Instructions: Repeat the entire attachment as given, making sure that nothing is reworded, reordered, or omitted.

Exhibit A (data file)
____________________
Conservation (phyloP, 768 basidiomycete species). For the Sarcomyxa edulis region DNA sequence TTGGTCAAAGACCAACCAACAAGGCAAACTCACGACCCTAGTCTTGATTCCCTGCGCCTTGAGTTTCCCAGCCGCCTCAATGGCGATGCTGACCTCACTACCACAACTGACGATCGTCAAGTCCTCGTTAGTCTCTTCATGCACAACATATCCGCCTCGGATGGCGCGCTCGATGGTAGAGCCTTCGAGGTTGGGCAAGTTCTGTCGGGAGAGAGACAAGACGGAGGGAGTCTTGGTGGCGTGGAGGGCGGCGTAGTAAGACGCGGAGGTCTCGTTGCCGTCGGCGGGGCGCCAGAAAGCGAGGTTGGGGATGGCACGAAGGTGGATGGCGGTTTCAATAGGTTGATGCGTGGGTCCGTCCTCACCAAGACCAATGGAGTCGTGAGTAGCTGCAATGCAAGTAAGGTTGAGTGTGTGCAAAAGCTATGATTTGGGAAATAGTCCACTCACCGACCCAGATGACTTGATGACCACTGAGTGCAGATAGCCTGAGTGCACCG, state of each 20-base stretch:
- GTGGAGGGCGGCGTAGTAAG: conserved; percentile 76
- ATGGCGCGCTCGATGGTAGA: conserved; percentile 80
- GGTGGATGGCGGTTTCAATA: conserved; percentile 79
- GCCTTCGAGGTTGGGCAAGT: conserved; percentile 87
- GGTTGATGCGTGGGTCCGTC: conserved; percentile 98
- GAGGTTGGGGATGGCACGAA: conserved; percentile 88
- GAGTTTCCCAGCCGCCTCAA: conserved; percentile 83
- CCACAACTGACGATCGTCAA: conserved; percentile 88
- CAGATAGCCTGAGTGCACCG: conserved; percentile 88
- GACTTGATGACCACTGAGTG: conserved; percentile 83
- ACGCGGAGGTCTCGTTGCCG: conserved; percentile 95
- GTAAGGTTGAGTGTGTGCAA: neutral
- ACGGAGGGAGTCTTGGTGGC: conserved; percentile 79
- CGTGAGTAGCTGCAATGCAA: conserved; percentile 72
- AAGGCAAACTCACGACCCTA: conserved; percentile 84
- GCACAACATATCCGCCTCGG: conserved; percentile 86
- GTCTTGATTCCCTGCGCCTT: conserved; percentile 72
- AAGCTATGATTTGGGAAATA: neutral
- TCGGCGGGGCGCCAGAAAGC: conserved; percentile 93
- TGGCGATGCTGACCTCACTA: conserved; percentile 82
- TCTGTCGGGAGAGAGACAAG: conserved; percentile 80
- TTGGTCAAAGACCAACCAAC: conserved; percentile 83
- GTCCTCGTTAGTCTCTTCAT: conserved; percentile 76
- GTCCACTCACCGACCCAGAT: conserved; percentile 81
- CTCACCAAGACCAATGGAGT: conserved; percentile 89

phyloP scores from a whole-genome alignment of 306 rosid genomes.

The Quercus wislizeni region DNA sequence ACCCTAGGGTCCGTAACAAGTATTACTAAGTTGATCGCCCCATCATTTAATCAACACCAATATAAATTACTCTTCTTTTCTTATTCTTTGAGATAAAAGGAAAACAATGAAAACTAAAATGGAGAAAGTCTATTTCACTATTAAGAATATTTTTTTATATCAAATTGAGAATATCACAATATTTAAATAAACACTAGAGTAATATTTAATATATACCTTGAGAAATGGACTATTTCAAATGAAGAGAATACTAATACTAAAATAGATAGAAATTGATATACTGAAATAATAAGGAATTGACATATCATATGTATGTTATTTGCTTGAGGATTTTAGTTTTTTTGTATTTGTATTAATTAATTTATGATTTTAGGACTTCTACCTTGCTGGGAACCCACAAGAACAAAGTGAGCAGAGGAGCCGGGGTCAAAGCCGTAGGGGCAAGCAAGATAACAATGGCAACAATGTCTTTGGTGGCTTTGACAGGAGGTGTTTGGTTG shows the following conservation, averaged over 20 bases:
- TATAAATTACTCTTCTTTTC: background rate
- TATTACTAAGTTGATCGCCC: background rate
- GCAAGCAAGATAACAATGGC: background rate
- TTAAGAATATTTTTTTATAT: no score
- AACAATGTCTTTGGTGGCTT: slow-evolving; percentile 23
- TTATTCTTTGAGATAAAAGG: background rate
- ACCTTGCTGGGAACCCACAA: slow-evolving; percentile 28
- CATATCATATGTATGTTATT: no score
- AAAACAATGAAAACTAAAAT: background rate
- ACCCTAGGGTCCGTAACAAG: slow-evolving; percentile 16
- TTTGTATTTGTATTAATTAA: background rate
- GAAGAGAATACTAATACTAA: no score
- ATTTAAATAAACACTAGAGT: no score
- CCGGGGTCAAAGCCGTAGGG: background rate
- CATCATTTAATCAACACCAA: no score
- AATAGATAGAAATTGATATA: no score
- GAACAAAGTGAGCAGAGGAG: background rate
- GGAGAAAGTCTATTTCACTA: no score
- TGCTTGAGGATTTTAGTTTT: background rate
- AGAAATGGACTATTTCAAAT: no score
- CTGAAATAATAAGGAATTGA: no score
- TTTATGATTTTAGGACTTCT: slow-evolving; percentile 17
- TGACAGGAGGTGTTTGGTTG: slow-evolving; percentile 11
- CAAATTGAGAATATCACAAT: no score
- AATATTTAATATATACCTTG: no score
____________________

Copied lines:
Conservation (phyloP, 768 basidiomycete species). For the Sarcomyxa edulis region DNA sequence TTGGTCAAAGACCAACCAACAAGGCAAACTCACGACCCTAGTCTTGATTCCCTGCGCCTTGAGTTTCCCAGCCGCCTCAATGGCGATGCTGACCTCACTACCACAACTGACGATCGTCAAGTCCTCGTTAGTCTCTTCATGCACAACATATCCGCCTCGGATGGCGCGCTCGATGGTAGAGCCTTCGAGGTTGGGCAAGTTCTGTCGGGAGAGAGACAAGACGGAGGGAGTCTTGGTGGCGTGGAGGGCGGCGTAGTAAGACGCGGAGGTCTCGTTGCCGTCGGCGGGGCGCCAGAAAGCGAGGTTGGGGATGGCACGAAGGTGGATGGCGGTTTCAATAGGTTGATGCGTGGGTCCGTCCTCACCAAGACCAATGGAGTCGTGAGTAGCTGCAATGCAAGTAAGGTTGAGTGTGTGCAAAAGCTATGATTTGGGAAATAGTCCACTCACCGACCCAGATGACTTGATGACCACTGAGTGCAGATAGCCTGAGTGCACCG, state of each 20-base stretch:
- GTGGAGGGCGGCGTAGTAAG: conserved; percentile 76
- ATGGCGCGCTCGATGGTAGA: conserved; percentile 80
- GGTGGATGGCGGTTTCAATA: conserved; percentile 79
- GCCTTCGAGGTTGGGCAAGT: conserved; percentile 87
- GGTTGATGCGTGGGTCCGTC: conserved; percentile 98
- GAGGTTGGGGATGGCACGAA: conserved; percentile 88
- GAGTTTCCCAGCCGCCTCAA: conserved; percentile 83
- CCACAACTGACGATCGTCAA: conserved; percentile 88
- CAGATAGCCTGAGTGCACCG: conserved; percentile 88
- GACTTGATGACCACTGAGTG: conserved; percentile 83
- ACGCGGAGGTCTCGTTGCCG: conserved; percentile 95
- GTAAGGTTGAGTGTGTGCAA: neutral
- ACGGAGGGAGTCTTGGTGGC: conserved; percentile 79
- CGTGAGTAGCTGCAATGCAA: conserved; percentile 72
- AAGGCAAACTCACGACCCTA: conserved; percentile 84
- GCACAACATATCCGCCTCGG: conserved; percentile 86
- GTCTTGATTCCCTGCGCCTT: conserved; percentile 72
- AAGCTATGATTTGGGAAATA: neutral
- TCGGCGGGGCGCCAGAAAGC: conserved; percentile 93
- TGGCGATGCTGACCTCACTA: conserved; percentile 82
- TCTGTCGGGAGAGAGACAAG: conserved; percentile 80
- TTGGTCAAAGACCAACCAAC: conserved; percentile 83
- GTCCTCGTTAGTCTCTTCAT: conserved; percentile 76
- GTCCACTCACCGACCCAGAT: conserved; percentile 81
- CTCACCAAGACCAATGGAGT: conserved; percentile 89

phyloP scores from a whole-genome alignment of 306 rosid genomes.

The Quercus wislizeni region DNA sequence ACCCTAGGGTCCGTAACAAGTATTACTAAGTTGATCGCCCCATCATTTAATCAACACCAATATAAATTACTCTTCTTTTCTTATTCTTTGAGATAAAAGGAAAACAATGAAAACTAAAATGGAGAAAGTCTATTTCACTATTAAGAATATTTTTTTATATCAAATTGAGAATATCACAATATTTAAATAAACACTAGAGTAATATTTAATATATACCTTGAGAAATGGACTATTTCAAATGAAGAGAATACTAATACTAAAATAGATAGAAATTGATATACTGAAATAATAAGGAATTGACATATCATATGTATGTTATTTGCTTGAGGATTTTAGTTTTTTTGTATTTGTATTAATTAATTTATGATTTTAGGACTTCTACCTTGCTGGGAACCCACAAGAACAAAGTGAGCAGAGGAGCCGGGGTCAAAGCCGTAGGGGCAAGCAAGATAACAATGGCAACAATGTCTTTGGTGGCTTTGACAGGAGGTGTTTGGTTG shows the following conservation, averaged over 20 bases:
- TATAAATTACTCTTCTTTTC: background rate
- TATTACTAAGTTGATCGCCC: background rate
- GCAAGCAAGATAACAATGGC: background rate
- TTAAGAATATTTTTTTATAT: no score
- AACAATGTCTTTGGTGGCTT: slow-evolving; percentile 23
- TTATTCTTTGAGATAAAAGG: background rate
- ACCTTGCTGGGAACCCACAA: slow-evolving; percentile 28
- CATATCATATGTATGTTATT: no score
- AAAACAATGAAAACTAAAAT: background rate
- ACCCTAGGGTCCGTAACAAG: slow-evolving; percentile 16
- TTTGTATTTGTATTAATTAA: background rate
- GAAGAGAATACTAATACTAA: no score
- ATTTAAATAAACACTAGAGT: no score
- CCGGGGTCAAAGCCGTAGGG: background rate
- CATCATTTAATCAACACCAA: no score
- AATAGATAGAAATTGATATA: no score
- GAACAAAGTGAGCAGAGGAG: background rate
- GGAGAAAGTCTATTTCACTA: no score
- TGCTTGAGGATTTTAGTTTT: background rate
- AGAAATGGACTATTTCAAAT: no score
- CTGAAATAATAAGGAATTGA: no score
- TTTATGATTTTAGGACTTCT: slow-evolving; percentile 17
- TGACAGGAGGTGTTTGGTTG: slow-evolving; percentile 11
- CAAATTGAGAATATCACAAT: no score
- AATATTTAATATATACCTTG: no score